We are pleased to announce that Danielle Teal from Rochester has been named the 2015 Bryant Community Hero winner from our area. To show our appreciation, Danielle received a new Bryant high efficiency gas furnace for her home, which was installed by Haley Comfort Systems on Friday, December 11, 2015.

 

Nov/Dec
2016

Believe in the Magic of Kindness

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Written by Danielle Teal

Never expecting a ‘boomerang of kindness’ in return, I was the recipient of an incredibly massive Random Act of Kindness in December 2015 when my friend Rebecca Dombrovski (Scott) nominated me as a Community Hero. The Community Hero campaign recognizes positive contributions to the community and is sponsored by Haley Comfort Systems and Bryant Heating & Cooling Systems. 

THANKFUL FOR THE AWARD

The award could not have come at a better time because the previous year my furnace failed to start. A mechanic came out to repair it and told me I would probably need to replace it in the next couple of years. It was a Christmas miracle watching them install the new furnace. Not only did this kind act warm my heart and make our home toasty—it inspired me to continue to spread kindness.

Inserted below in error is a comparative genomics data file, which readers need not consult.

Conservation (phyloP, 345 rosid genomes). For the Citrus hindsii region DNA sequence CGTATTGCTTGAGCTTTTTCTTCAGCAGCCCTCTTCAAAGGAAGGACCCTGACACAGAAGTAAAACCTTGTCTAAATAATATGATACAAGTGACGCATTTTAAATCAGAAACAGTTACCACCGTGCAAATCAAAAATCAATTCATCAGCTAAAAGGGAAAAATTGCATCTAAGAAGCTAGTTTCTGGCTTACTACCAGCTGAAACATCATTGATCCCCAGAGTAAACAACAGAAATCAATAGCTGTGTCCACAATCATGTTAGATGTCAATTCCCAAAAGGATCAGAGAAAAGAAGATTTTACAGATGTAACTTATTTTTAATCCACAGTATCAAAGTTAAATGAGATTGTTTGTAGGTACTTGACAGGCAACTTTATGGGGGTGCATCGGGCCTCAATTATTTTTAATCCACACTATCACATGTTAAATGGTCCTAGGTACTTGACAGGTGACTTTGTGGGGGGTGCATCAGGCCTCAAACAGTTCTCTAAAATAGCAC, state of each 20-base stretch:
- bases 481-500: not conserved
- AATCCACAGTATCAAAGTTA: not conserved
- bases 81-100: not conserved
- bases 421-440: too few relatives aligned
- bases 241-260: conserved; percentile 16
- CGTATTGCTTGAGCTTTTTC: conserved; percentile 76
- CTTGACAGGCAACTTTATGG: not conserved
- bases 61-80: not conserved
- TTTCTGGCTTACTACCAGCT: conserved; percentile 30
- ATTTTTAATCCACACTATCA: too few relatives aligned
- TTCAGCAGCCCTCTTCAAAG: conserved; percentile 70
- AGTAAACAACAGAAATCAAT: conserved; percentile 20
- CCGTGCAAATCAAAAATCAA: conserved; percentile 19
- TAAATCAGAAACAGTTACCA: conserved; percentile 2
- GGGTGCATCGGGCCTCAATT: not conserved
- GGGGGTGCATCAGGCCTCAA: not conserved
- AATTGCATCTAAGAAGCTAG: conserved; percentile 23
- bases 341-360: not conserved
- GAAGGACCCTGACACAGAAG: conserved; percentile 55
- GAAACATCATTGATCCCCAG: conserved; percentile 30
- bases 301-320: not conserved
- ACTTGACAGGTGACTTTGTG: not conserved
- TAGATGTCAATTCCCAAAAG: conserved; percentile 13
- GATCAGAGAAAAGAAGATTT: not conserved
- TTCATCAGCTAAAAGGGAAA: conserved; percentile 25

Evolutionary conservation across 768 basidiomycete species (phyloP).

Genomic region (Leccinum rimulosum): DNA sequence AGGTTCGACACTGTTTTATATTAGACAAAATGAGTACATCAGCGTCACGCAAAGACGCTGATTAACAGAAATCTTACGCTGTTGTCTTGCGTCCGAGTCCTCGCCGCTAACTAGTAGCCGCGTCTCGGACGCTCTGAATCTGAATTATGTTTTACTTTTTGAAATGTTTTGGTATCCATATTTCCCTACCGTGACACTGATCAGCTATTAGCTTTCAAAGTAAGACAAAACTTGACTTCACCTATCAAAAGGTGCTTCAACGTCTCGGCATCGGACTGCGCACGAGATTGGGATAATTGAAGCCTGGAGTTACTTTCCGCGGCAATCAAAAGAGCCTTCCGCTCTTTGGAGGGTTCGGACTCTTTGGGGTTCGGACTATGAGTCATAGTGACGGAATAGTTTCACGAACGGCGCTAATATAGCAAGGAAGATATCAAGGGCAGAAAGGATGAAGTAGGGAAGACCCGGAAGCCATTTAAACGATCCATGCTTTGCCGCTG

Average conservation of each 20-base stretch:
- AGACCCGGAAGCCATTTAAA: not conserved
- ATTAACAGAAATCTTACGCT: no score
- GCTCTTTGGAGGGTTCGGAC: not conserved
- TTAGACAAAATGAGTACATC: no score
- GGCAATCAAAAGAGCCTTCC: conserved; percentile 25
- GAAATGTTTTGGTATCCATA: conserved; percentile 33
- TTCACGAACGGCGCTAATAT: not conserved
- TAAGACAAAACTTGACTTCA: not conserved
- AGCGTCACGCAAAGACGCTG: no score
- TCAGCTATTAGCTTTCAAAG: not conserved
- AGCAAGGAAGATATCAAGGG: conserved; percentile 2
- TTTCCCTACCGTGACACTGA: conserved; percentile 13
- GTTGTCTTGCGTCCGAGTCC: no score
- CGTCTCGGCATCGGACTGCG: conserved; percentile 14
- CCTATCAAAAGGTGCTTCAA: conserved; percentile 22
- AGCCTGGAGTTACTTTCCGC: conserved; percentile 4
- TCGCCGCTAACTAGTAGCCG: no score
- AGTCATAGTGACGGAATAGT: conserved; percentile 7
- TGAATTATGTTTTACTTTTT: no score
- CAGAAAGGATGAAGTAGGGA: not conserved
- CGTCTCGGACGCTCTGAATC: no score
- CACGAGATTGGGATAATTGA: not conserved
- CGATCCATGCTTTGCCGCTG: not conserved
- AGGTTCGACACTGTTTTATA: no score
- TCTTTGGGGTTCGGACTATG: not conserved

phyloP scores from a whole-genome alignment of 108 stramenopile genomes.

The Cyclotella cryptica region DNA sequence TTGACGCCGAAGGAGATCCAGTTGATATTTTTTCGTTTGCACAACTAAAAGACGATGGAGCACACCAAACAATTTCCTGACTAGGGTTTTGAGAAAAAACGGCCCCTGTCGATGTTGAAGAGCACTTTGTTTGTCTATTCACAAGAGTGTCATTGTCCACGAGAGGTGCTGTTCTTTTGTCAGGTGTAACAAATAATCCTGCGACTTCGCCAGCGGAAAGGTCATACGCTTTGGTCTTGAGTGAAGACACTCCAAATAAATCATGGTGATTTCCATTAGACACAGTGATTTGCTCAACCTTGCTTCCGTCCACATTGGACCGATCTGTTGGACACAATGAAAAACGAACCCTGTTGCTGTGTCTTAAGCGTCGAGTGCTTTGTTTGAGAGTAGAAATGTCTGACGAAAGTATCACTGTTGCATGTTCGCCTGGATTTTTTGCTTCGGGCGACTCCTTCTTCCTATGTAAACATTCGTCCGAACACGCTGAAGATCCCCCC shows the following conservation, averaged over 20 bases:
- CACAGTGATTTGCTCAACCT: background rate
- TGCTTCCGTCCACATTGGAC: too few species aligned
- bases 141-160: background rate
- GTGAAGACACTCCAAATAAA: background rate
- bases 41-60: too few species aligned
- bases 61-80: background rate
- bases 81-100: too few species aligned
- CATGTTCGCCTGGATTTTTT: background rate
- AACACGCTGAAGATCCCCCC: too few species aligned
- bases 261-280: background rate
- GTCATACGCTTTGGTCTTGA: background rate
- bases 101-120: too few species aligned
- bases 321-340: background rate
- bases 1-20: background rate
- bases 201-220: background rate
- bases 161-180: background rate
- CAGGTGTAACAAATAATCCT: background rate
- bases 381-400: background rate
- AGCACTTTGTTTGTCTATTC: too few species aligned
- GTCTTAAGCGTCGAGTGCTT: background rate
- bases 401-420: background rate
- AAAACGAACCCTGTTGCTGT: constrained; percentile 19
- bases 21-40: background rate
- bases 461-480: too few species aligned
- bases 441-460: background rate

Sep/Oct
2016

Back-to-School Supplies Needed: Pencils, Notebooks, and Interpreters–Their First Ears and Their Voice

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Written by Renee Berg Photos by Dawn Sanborn Photography

If there's anyone who understands the needs of non-English speakers living in Rochester, it's Susana Boggs, a local interpreter and immigrant. Boggs was born in Argentina to Laos-born parents, who had moved continents for a better life. Their new life in Argentina wasn't without its challenges, Boggs recalls.

"Growing up, we didn't have interpreters," Boggs says. "I've come to think, how was my mom able to communicate with people?"